Matching within a family

HLA haplotypes identical by descent.

This phrase may be used when (1) parental HLA assignments are available, (2) all 4 haplotypes are unequivocally defined in the family, (3) the HLA assignments of the parents are clearly distinguishable from one another, and (4) the assignments include HLA class I and class II loci to the extent that potential recombinations have been ruled out. The patient and potential donor who share both haplotypes may be described as HLA identical by descent.

HLA identical for all loci tested.

This phrase may be used to refer to matching of related donors who appear to share the HLA loci tested with the patient based on segregation within the family. This phrase would refer to matching in which not all HLA loci are tested (eg, HLA-A, -B, -C, DRB1 typed but not DQB1 or DPB1), so the possibility of recombination is not excluded.

Families where segregation to confirm identity by descent is not possible.

When it is not possible to unequivocally define haplotypes, the phrases used to describe matching should be those used for an unrelated donor as described in the next section.

Matching of patient to unrelated donor or matching within a family where identity by descent cannot be ascertained

Matched for {insert} at {insert} resolution.

A phrase like this might be used to refer to the number of loci tested (ie, 2 assignments at 3 loci yielding 6 assignments to include HLA-A, -B, -DRB1 or 4 loci yielding 8 assignments with the addition of HLA-C or 10 assignments with the addition of HLA-DQB1 or 12 assignments with DPB1), the potential identity of the assignments (eg, 8/8, 7/8, or 9/10), and the level of resolution used to determine the potential identity (eg, high resolution or low resolution). The number of loci to be included in this grading of match should be agreed locally with the service users.

For example, an umbilical cord blood unit may be described as “matched for 6/6 at low resolution for HLA-A and HLA-B and at allelic level resolution for HLA-DRB1” with the patient. For example, an adult volunteer donor may be described as “matched for 9/10 at high resolution” with the patient.


Contribution: All authors were members of the Harmonization of Histocompatibility Typing Terms Working Group and as such participated in discussions, writing, and editing the definitions of histocompatibility typing terms.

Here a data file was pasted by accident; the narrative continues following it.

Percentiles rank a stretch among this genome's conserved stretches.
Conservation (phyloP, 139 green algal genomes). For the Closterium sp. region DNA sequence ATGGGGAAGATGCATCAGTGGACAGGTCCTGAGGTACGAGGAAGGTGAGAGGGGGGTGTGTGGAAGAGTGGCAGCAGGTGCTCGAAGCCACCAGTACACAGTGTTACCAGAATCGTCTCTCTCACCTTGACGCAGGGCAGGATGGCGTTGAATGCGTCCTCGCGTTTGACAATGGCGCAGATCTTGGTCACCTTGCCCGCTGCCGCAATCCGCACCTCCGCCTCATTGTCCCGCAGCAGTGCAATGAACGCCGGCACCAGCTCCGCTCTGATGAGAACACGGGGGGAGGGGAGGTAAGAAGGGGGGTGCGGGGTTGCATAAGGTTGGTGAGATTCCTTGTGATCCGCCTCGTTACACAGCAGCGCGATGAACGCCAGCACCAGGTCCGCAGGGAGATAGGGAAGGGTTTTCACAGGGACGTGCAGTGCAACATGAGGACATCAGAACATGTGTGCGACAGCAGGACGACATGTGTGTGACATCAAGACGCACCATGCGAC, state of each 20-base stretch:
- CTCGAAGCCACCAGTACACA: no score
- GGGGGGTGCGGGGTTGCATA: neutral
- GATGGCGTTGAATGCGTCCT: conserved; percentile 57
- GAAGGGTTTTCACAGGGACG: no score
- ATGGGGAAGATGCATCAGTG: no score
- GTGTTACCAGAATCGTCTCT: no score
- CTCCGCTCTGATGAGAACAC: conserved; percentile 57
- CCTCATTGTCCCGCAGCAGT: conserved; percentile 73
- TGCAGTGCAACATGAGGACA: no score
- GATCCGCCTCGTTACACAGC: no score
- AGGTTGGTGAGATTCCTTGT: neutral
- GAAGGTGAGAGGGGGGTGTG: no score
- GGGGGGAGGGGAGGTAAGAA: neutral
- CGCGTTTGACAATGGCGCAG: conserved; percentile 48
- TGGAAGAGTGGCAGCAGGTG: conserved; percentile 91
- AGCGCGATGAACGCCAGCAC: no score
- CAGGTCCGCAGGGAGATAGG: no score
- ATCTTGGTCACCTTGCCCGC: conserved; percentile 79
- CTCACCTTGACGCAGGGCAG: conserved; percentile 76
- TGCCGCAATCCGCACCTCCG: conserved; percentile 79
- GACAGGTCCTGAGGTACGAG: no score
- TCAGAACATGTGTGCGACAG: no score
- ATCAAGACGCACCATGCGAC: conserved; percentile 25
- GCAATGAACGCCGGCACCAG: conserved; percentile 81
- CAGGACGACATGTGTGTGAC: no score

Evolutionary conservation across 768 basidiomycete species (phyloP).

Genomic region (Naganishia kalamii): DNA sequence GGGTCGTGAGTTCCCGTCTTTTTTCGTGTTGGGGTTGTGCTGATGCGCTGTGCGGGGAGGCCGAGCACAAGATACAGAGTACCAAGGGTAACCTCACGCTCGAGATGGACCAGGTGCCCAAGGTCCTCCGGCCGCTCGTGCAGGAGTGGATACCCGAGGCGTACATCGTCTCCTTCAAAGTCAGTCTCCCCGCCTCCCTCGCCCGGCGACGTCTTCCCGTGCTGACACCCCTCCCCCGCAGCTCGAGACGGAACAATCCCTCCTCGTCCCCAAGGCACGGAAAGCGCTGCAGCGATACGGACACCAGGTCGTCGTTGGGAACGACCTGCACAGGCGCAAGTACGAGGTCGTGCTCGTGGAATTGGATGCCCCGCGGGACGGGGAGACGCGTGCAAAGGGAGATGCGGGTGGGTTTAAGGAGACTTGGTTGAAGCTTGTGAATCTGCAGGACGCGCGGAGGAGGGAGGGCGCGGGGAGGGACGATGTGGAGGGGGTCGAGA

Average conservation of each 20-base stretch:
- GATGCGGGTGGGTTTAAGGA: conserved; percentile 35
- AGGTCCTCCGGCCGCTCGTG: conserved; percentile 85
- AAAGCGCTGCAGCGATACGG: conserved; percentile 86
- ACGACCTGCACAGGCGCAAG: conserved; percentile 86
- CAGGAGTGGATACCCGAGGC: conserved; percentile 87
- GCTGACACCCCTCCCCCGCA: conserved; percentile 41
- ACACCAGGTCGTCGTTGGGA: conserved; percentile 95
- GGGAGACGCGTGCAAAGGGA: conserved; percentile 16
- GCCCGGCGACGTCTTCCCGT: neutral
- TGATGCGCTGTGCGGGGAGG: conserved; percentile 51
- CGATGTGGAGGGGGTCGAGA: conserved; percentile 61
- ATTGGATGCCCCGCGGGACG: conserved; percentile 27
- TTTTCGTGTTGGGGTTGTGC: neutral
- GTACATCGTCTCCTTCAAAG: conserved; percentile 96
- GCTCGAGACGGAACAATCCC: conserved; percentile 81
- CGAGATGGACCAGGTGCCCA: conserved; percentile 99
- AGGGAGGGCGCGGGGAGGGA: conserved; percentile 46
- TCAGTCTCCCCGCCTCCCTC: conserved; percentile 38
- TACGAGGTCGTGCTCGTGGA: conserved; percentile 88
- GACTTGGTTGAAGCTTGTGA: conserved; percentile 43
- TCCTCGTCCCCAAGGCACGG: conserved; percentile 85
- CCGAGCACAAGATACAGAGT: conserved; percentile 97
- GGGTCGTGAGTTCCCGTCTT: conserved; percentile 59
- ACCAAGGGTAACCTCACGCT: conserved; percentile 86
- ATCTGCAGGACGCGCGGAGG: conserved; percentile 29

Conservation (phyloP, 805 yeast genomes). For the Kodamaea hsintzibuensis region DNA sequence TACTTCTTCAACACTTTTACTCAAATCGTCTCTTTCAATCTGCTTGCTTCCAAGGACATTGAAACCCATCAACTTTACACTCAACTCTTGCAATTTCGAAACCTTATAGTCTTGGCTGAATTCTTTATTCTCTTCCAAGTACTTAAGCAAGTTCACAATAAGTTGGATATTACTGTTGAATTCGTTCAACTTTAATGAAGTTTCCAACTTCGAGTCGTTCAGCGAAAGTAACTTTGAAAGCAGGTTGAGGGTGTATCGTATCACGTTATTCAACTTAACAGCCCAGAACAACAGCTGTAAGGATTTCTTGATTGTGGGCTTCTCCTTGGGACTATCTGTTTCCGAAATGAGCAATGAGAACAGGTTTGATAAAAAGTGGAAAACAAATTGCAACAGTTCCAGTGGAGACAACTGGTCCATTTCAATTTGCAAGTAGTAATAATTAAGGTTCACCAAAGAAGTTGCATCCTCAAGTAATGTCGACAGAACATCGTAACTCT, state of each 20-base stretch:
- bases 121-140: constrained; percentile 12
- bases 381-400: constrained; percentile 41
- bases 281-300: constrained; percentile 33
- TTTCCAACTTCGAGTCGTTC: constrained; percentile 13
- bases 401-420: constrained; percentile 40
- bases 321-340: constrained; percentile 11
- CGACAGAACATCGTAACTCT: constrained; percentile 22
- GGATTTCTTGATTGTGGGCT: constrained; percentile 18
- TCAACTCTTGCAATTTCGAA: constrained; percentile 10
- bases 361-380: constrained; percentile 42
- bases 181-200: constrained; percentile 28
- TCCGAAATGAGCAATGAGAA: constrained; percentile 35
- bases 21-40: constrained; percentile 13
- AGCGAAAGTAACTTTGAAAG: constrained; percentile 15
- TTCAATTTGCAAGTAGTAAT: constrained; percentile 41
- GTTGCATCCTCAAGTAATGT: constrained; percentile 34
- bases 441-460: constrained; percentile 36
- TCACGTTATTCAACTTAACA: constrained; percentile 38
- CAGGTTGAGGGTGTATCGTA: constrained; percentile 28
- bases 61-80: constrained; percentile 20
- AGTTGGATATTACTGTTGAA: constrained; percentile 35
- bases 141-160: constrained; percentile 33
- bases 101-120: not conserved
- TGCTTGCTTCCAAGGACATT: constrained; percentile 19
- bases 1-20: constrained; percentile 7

Conflict-of-interest disclosure: C.T. is employed by Laboratory Corporation of America Holdings, a commercial company that performs HLA typing, and is Co-Chair of the American Society for Histocompatibility and Immunogenetics Quality and Standards Committee. H.N. is a Consultant for National Marrow Donor Program. The remaining authors declare no competing financial interests.

Correspondence: Dawn R. Wagenknecht, HLA-Vascular Biology Laboratory, Franciscan St Francis Health, 1600 Albany St, Beech Grove, IN 46107; e-mail: dawn.wagenknecht{at}


These definitions have been reviewed by representatives from the following organizations: American Association of Blood Banks, American Society for Histocompatibility and Immunogenetics, College of American Pathologists, European Federation for Immunogenetics, Foundation for the Accreditation of Cellular Therapy, National Marrow Donor Program, World Marrow Donor Association, and American Society for Blood and Marrow Transplantation. The extent to which each organization is able to incorporate the definitions herein can be found on the Web site of each organization.

Information on the current status of this document can be found at

Wellcome Trust


  • The publication costs of this article were defrayed in part by page charge payment. Therefore, and solely to indicate this fact, this article is hereby marked “advertisement” in accordance with 18 USC section 1734.

  • This article has been published jointly by invitation and consent in both Blood and Human Immunology. All rights reserved. No part of this document may be reproduced or transmitted in any form or by any means, electronic or mechanical, including photocopy, recording, or any information storage and retrieval system, without written permission by The American Society of Hematology and The American Society for Histocompatibility and Immunogenetics.

  • Submitted May 26, 2011.
  • Accepted July 19, 2011.